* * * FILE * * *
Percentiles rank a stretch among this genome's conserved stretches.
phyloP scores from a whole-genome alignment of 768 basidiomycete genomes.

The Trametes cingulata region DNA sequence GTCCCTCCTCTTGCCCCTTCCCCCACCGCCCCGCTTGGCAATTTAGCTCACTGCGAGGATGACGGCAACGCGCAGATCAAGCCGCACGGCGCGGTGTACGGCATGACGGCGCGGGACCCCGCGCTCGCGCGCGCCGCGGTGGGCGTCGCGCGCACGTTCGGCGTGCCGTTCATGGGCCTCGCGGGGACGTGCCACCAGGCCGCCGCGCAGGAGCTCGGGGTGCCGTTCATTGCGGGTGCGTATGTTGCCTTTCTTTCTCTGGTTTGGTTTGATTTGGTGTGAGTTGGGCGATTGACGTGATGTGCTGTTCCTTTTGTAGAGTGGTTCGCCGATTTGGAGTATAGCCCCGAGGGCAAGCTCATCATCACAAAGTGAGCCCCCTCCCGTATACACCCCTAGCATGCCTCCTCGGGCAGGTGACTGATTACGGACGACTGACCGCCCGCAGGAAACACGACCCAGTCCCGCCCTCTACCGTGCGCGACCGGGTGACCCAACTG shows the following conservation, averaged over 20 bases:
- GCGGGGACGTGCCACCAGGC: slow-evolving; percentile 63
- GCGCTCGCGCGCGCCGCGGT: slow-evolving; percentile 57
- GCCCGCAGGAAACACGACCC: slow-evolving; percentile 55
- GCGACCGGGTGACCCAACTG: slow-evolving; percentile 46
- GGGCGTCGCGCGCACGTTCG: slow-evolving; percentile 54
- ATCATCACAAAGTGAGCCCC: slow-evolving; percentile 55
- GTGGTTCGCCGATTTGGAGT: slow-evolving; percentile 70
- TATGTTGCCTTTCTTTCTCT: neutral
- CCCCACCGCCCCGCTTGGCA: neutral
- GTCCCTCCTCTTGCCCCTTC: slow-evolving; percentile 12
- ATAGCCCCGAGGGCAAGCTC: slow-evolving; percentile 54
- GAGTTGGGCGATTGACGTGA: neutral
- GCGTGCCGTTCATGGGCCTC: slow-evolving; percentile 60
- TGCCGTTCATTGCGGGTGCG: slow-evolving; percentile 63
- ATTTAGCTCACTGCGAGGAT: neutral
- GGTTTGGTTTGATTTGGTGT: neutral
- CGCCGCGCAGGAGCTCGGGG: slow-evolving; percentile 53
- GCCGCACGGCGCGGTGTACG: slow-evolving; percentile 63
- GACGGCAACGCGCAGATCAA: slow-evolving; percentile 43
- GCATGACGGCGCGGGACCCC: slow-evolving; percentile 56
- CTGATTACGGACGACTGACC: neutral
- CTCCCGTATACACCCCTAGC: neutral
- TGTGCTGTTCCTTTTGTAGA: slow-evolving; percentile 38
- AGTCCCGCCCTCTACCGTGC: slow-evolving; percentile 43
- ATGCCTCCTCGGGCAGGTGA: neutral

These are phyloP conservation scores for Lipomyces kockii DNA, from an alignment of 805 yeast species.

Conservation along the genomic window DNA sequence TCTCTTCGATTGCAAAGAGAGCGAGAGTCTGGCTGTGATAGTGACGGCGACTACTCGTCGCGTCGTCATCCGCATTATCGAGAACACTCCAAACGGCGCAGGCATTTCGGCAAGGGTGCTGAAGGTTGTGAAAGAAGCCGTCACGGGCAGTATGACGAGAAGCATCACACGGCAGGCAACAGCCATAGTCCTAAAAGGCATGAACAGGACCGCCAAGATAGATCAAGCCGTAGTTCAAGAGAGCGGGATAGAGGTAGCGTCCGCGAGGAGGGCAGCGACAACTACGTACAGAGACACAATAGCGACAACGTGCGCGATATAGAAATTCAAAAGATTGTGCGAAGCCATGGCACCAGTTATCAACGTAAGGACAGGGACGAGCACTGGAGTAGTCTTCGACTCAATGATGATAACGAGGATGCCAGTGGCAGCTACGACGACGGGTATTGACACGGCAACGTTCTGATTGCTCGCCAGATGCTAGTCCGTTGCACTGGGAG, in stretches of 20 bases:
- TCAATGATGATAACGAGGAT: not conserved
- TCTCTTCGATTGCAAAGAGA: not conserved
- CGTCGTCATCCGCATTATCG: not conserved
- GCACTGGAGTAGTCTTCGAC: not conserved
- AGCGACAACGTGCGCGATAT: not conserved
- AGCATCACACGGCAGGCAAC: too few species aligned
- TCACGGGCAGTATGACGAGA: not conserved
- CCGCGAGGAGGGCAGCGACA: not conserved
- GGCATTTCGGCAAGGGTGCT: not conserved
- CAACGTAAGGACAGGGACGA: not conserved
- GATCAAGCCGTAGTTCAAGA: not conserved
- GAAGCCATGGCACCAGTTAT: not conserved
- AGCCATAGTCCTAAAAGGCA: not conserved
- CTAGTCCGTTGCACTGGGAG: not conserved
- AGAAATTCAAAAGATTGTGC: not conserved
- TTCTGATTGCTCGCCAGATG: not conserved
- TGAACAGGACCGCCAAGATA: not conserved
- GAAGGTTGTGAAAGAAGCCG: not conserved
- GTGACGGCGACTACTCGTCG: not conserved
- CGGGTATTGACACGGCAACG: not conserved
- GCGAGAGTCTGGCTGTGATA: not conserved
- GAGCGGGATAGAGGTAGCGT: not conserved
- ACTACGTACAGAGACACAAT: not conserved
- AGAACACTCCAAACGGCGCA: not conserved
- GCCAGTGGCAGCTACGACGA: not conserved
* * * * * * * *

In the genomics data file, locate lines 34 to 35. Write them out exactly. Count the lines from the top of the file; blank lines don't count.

- GCACTGGAGTAGTCTTCGAC: not conserved
- AGCGACAACGTGCGCGATAT: not conserved